Companies Headquartered In California Can No Longer Have No Women On Their Boards

by Christina Marfice
Image via gmast3r/Getty Images

Publicly traded companies in California are now required by law to diversify their boards

According to Forbes, women held only 19 percent of board seats at the 1,000 largest U.S. companies ranked by revenue last year. Less than one in five board members is a woman, in a country where women make up 55 percent of the total population. That’s obviously not great. So California found a way to work toward fixing it.

As of Sunday, a state law in California will require publicly traded companies to include women on their boards. By the end of 2019, all of them will be required to have at least one female board member. By the end of 2021, companies with boards of at least five members will be required to have at least two women serving, and companies with six or more board members will be required to have at least three women. Companies that don’t comply will face financial penalties.

Measures like this one are common in European countries, but this is the first such law to be enacted in the U.S. It was passed by California’s state legislature last month and signed into law by Governor Jerry Brown over the weekend.

According to Sen. Hannah-Beth Jackson, one of the legislators who fought for this law, “one-fourth of California’s publicly traded companies still do not have a single woman on their board, despite numerous independent studies that show companies with women on their board are more profitable and productive.”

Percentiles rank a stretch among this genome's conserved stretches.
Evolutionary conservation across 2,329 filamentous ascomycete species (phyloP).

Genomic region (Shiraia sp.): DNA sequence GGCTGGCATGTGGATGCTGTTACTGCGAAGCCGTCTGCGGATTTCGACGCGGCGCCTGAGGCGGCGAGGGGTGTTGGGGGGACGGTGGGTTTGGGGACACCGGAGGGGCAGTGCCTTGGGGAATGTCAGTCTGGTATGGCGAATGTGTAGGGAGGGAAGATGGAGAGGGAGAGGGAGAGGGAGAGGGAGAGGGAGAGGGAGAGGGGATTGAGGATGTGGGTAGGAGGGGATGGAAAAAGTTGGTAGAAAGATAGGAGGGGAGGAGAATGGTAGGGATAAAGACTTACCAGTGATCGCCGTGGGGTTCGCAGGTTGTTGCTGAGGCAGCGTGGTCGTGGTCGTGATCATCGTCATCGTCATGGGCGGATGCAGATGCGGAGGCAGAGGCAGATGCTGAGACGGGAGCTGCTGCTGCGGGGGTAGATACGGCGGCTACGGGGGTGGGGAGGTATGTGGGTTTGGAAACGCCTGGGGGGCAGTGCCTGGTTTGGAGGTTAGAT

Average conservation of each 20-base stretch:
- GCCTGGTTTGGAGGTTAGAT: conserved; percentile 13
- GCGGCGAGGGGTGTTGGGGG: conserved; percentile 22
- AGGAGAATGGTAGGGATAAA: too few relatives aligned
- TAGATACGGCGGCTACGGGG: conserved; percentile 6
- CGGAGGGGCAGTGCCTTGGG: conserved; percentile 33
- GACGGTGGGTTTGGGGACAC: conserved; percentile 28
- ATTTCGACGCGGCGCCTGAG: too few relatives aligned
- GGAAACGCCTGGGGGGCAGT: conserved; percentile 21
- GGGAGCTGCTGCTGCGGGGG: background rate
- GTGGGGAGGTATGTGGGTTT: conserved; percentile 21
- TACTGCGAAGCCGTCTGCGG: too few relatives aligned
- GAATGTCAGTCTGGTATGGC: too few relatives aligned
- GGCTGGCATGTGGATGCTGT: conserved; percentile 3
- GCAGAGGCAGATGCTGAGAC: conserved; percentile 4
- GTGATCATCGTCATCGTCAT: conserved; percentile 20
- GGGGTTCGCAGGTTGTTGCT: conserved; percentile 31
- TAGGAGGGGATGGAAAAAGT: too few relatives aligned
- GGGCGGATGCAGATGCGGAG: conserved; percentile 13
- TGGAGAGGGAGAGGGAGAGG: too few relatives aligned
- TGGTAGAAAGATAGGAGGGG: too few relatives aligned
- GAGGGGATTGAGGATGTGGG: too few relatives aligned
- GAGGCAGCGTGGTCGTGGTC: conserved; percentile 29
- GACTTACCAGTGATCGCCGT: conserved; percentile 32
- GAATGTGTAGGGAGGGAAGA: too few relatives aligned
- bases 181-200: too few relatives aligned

“With women comprising over half the population and making over 70% of purchasing decisions, their insight is critical to discussions and decisions that affect corporate culture, actions and profitability,” Jackson added.

Of course, there are people fighting back against this. Opponents love to make the argument that forced inclusion of women will lead to unqualified women being given board seats. As if men are given the vast majority of seats because there are no qualified women available. Of course there are plenty of qualified women — many more women than men now pursue higher education, a huge reversal from previous generations. But research has shown for years that women are often passed over in hiring situations in favor of men, even if candidates of both genders have equal qualifications. This California law seeks to combat that gender bias in hiring, not force unqualified women onto company boards. Come on, people.

Anyway, this is one small step toward real diversity. But it still doesn’t address hiring bias against people of color or members of the LGBTQ community, especially trans women or gender noncomforming people. There’s a lot of work still to be done. Lead the charge, California!